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Drastic decline in farm gate price of coconuts; immediate action needed from authorities


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The years 2016 and 2017 experienced a sharp increase in coconut prices owing to climate change

 

 

By Crysantha Jayawardane

Commencing from around the third week of July, farm gate price of coconuts have dropped from a high of around Rs. 45 to Rs. 28 by 15 August.

The years 2016 and 2017 experienced a sharp increase in coconut prices owing to climate change, the lack of monsoon seasonal rains in particular. The coconut yield dropped by 40-50% in the coconut triangle area, and the nut weight by 30-40%. The farm gate priced peaked at Rs. 55 and retail nut price at Rs. 100. However, the coconut growers did not benefit from these high prices due to sub-standard sizes of nuts and poor crop yield.

The country needs around 240 million nuts per month for domestic consumption and industry use. Owing to the short fall of nuts in 2017, coconut processing industrialists lobbied for the importation of frozen coconut kernels. With much reluctance from the Coconut Research Institute (CRI) and other stakeholders, including the Coconut Growers Association, by mid-June, 1751 metric tons of coconut kernels were imported, which is equivalent to 5.2 million nuts.

As per documentation available on the imported consignment, the landed cost of kernel when converted to a whole nut works to around Rs. 56. This excludes the value addition that accrue when local nuts are used from the derived by-products, husk, parings, shell and coconut water, the cost of frozen coconut kernel translated per nut was around Rs. 56. Few industrialists ventured into these imports. They have now suspended the import of kernels as it was not a viable solution. More importantly, the processed products exported could not be identified as Sri Lankan products.

It is obvious that, if adequate coconut supply is to be maintained for domestic consumption and industrial production, a viable coconut growing sector has to exist for which a sustainable price to the grower must be paid for the nuts. 

During the 2016/2017 period though, the prices increased. Owing to the low nut weight and reduction of yields, the farmers did not obtain an enhanced income. They managed to sustain their plantation by irrigation and moisture conservation practices at additional costs.

However, with generous rain during the 2017 Northeast monsoon and the 2018 Southwest monsoon, the coconut nut yields have improved. The Coconut Research Institute (CRI) predicted a crop yield increase for 2018 as against 2017. In Kurunegala District, the increase is as follows: February - 7%, March - 17%, April - 21%, May - 31%, June - 22%, July - 50% and August - 13%.

Due to the negative psychological publicity by the coconut traders in with respect to the importation of coconut kernel, increase of nut yields, and shortfall in demand, the nut prices from January have been declining steadily, and the present farm gate price is Rs. 28 while the retail price of coconut in the cities and suburbs is still around Rs. 70, with no benefit to the domestic consumer.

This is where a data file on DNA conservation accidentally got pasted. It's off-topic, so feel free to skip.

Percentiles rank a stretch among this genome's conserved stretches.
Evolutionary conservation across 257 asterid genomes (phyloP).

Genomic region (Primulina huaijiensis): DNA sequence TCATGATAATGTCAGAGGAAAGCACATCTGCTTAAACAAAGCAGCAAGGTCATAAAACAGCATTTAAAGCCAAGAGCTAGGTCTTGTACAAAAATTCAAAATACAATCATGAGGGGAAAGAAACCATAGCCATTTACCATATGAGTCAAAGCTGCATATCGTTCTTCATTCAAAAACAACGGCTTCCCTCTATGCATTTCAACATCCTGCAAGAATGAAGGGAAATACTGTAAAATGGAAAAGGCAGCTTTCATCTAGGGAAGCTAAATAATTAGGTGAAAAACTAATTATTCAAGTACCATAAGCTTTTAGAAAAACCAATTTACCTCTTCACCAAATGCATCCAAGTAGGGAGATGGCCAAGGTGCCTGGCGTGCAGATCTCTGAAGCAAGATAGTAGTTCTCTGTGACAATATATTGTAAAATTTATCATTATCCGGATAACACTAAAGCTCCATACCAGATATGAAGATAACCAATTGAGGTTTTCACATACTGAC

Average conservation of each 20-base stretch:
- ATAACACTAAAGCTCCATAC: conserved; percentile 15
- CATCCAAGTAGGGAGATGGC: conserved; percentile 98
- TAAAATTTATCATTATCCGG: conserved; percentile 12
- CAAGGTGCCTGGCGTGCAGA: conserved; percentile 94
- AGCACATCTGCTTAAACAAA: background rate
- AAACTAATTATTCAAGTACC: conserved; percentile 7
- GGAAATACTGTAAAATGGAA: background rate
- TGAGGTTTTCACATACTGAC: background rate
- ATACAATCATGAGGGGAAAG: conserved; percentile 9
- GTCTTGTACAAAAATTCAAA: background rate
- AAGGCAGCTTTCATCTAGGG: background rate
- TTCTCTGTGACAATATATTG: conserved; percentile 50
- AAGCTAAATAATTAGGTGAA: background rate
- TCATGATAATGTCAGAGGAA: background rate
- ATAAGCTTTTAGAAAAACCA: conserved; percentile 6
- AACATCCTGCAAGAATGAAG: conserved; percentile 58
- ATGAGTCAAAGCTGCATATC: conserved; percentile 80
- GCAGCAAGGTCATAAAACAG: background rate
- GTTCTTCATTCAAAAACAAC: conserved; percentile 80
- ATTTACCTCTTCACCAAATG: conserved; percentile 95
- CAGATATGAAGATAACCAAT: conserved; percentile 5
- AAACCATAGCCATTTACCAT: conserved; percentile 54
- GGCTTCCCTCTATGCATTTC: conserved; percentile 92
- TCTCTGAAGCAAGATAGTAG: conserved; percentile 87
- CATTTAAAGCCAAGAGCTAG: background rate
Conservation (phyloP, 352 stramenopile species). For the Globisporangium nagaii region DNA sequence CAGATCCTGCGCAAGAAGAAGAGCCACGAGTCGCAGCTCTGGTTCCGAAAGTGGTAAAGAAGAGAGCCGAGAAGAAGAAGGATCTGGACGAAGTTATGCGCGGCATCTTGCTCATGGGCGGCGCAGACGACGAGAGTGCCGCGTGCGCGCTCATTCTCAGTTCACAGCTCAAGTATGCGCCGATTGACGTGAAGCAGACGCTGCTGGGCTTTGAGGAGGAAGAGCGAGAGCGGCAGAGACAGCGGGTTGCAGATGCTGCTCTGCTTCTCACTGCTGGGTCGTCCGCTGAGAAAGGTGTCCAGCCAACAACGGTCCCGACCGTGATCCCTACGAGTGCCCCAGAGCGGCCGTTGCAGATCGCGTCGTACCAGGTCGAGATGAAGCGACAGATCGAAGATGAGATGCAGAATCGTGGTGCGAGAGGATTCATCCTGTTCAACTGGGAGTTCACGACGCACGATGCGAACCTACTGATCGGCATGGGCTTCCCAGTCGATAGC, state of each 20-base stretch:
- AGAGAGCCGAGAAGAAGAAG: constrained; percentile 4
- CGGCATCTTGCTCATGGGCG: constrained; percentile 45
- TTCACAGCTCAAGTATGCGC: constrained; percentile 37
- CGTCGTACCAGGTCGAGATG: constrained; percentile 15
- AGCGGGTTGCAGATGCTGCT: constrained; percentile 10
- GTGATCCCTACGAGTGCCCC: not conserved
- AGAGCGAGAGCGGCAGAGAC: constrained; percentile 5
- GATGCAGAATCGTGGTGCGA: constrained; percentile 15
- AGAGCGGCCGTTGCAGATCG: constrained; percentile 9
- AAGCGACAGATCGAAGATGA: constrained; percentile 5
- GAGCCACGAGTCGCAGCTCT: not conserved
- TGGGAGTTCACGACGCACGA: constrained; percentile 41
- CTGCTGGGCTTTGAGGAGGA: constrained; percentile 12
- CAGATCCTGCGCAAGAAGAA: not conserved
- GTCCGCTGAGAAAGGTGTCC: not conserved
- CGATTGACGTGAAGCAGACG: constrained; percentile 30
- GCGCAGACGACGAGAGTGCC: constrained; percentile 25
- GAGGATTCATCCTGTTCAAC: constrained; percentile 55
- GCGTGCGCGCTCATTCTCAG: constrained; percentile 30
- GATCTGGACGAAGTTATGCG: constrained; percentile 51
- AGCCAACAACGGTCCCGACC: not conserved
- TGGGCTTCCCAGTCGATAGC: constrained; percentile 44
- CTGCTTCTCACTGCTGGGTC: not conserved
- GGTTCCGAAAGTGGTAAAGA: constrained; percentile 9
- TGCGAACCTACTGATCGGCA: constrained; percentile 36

The cost of production of a nut is Rs. 30 to Rs. 35, as determined by the Coconut Cultivation Board (CCB) and CRI.

As per a Sunday paper of 19 November 2017, the Coconut Cultivation Board (CCB) Chairman Kapila Yakandawala said, with the crop yield increasing by around 40 million nuts per month, the price of a nut will come down to around Rs. 65 next month. The grower could get a minimum price of Rs. 45 while the consumer could purchase a nut at around Rs. 65.

“We need to control the price fluctuation, which is not good for the industry. We hope to maintain the price range between Rs. 40-60 per nut,” Yakandawala said.

It is paramount that the sustainable price provided to the coconut farmer is maintained at Rs. 40 to Rs. 50 per average-sized nut to enable the farmer to carry out essential agricultural practices with a depleting workforce, escalating wages, and withdrawal of fertiliser subsidy.

What are the proactive measures that should be taken in the short-term and long-term to maintain a reasonable farm gate price?

Proper marketing strategies should be in place to maintain a sustainable price to farmers. The strategies should include domestic consumption and industrial use.

The disparity between farm gate price and urban retail price is disproportionate, having provided for transport cost and profit margin. 

 The other strategies that should be adopted are:

  • Allow export of fresh nuts without export levy
  • Restrict the import of palm olein and other edible oils
  • Allow industries to produce value-added products for export without restrictions
  • Formulate mechanisms for forward contracting with minimum price and a formula for price escalation if required

(The writer is Executive Committee Member, Coconut Growers Association and can be reached via email on cryshoja@gmail.com.)


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